Built in recursive function in MATLAB:
We have seen that the built-in function in MATLAB to compute factorials, termed as the factorial and we know how to implement the iterative definition by using a running product. Now we will rather than write a recursive function known as the fact. The function will receive an integer n, which for ease will suppose is a positive integer, and will compute n! just by using the recursive definition given:
The function computes one value, by using an if-else statement to select between the base and general cases. When the value passed to the function is 1, the function returns 1 as1! become equal to 1. Or else, the common case applies. According to definition, the factorial of n, that is what this function is computing, is defined as n multiplied by the factorial of (n-1). Therefore, the function assigns n * fact(n-1) to the output argument.
How does this work? Precisely the way the illustration was sketched for 3!. Let's trace what would take place if the integer 3 is passed to the function:
fact(3) tries to assign 3 * fact(2)
fact(2) tries to assign 2 * fact(1)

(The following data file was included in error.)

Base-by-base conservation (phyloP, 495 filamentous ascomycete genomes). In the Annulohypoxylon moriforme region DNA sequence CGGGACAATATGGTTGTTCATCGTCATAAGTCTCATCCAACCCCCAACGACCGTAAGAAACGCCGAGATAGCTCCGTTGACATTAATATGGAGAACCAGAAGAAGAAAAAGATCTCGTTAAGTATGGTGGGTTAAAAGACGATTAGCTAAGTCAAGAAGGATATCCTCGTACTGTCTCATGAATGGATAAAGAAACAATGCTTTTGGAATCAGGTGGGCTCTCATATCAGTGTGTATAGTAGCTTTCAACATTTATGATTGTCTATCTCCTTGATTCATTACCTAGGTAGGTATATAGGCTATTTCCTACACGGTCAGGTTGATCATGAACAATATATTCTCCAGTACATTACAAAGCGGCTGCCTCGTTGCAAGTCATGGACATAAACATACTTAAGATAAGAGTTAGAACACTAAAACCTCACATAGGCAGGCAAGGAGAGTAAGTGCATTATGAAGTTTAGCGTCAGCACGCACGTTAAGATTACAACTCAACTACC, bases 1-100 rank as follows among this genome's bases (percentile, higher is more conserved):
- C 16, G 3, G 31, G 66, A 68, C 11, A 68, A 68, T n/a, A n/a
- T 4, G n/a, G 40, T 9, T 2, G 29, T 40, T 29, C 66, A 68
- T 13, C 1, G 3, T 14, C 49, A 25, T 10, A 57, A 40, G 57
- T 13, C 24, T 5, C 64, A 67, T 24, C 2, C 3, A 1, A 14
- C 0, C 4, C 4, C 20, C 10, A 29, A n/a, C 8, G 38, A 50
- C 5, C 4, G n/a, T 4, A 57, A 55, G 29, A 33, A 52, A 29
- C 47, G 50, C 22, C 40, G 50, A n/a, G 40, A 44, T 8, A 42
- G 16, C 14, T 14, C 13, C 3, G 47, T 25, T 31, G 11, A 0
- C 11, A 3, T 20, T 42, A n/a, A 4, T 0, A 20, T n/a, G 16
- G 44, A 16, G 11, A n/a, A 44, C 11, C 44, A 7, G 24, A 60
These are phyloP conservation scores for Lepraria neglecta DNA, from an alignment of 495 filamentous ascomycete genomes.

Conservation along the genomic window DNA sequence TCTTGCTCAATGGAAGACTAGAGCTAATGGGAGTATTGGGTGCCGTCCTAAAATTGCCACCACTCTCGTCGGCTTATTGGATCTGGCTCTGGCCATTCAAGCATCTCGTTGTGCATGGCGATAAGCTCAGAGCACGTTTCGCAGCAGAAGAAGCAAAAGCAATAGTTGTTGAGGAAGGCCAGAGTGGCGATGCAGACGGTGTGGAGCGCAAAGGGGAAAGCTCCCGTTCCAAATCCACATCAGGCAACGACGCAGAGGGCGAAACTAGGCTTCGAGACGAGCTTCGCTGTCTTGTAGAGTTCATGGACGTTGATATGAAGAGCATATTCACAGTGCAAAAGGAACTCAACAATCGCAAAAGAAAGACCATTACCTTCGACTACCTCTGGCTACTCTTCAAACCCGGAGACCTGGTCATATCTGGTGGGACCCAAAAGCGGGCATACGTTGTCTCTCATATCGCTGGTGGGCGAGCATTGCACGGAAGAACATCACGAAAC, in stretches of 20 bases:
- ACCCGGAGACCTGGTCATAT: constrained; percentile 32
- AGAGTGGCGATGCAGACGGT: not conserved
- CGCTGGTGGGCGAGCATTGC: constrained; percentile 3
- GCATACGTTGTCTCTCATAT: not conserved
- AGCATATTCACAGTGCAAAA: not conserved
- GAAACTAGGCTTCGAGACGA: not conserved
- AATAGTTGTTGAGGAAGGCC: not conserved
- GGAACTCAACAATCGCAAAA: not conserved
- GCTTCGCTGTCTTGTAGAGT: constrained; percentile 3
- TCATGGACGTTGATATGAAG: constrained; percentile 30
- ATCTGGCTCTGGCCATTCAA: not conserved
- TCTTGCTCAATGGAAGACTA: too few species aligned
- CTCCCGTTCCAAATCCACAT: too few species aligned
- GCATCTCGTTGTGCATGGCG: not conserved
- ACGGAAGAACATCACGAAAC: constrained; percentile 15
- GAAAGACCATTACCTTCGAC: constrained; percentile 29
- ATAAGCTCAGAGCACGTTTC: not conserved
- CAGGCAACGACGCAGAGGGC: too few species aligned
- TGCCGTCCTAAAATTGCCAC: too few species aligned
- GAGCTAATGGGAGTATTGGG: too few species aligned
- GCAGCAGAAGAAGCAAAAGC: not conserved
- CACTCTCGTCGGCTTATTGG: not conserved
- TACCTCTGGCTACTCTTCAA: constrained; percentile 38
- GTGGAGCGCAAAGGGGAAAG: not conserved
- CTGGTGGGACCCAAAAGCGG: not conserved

fact(1) assigns 1
fact(2) assigns 2
fact(3) assigns 6
Whenever the function is initially called, 3 is not equivalent to 1, therefore the statement
facn = n * fact(n-1);
is executed. This will try to assign the value of 3 * fact(2) to facn, but this expression cannot be computed yet and hence value cannot be assigned yet as first the value of fact(2) should be found. Therefore, the assignment statement has been interrupted by a recursive call to the fact function. The call to the function fact (2) answers in a try to assign 2 * fact(1), but again this expression cannot so far be computed. Later, the call to the function fact(1) answers in a complete execution of an assignment statement as it just assigns 1. The base case has been reached once, and then the assignment statements which were interrupted can be computed, in the reverse order.